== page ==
Most school gymnasiums are filled more often than not these days - hosting much-needed blood drives, fundraisers for vital school and community needs, and revenue-generating offseason sports camps.
Most school gymnasiums are filled more often than not these days - hosting much-needed blood drives, fundraisers for vital school and community needs, and revenue-generating offseason sports camps. But school gyms seem to be losing ground in one of the major activity areas for which they were designed: physical education classes.
Twenty-two states now allow required physical education credits to be earned through online courses, and 32 states permit students to substitute such activities as marching band, cheerleading and Army JROTC for their required P.E. credits. Those are among the distressing highlights of the "Shape of the Nation Report," published every five years by the National Association for Sport and Physical Education and the American Heart Association. The free document, most recently issued in 2010, is based on information provided by physical education coordinators in all 50 states and the District of Columbia and is used to identify successes and shortcomings in physical education.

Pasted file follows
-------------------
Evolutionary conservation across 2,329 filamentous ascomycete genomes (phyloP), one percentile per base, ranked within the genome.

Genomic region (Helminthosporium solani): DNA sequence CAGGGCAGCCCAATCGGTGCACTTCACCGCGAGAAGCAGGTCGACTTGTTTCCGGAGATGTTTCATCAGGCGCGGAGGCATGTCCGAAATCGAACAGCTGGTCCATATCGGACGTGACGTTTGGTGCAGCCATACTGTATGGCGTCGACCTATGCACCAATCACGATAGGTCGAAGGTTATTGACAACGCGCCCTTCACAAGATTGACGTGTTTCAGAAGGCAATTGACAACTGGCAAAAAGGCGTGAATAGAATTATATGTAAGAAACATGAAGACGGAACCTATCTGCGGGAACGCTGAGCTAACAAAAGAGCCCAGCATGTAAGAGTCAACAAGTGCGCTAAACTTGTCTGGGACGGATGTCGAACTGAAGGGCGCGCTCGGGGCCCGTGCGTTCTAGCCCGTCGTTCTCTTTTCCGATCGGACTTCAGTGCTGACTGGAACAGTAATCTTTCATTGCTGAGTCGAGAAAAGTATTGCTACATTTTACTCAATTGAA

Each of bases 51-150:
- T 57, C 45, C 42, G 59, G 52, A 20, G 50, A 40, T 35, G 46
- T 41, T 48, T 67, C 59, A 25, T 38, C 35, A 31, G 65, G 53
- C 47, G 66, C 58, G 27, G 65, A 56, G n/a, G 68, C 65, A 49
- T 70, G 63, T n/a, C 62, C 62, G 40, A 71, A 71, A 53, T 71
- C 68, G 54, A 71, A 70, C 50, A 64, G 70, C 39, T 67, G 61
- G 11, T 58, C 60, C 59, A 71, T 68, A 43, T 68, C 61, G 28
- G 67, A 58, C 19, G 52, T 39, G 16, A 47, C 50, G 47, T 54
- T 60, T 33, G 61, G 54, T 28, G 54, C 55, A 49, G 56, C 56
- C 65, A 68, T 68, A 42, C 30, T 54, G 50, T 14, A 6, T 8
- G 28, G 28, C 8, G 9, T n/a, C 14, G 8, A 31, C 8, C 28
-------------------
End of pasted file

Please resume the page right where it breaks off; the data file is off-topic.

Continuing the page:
While NASPE and the AHA recommend 225 minutes of physical education instruction per week, or 45 minutes per day, for middle and high school students - and 150 minutes per week for elementary school students - only Alabama abides by those guidelines. And just five other states (Illinois, Iowa, Massachusetts, New Mexico and Vermont) require physical education every year from kindergarten through grade 12, according to the report.
"With only one state meeting nationally recommended minutes for physical education, our kids face an uphill battle to becoming more physically active," says Nancy Brown, chief executive officer of the American Heart Association. "We must do more to reverse this trend by urging states and local school districts to step up their requirements to improve the quality of their physical education programs."
Adds Lynn Couturier, NASPE president and chair of the physical education department at the State University of New York at Cortland, "Students are graduating without the benefits of having the knowledge, competence and skills they need to be physically active adults."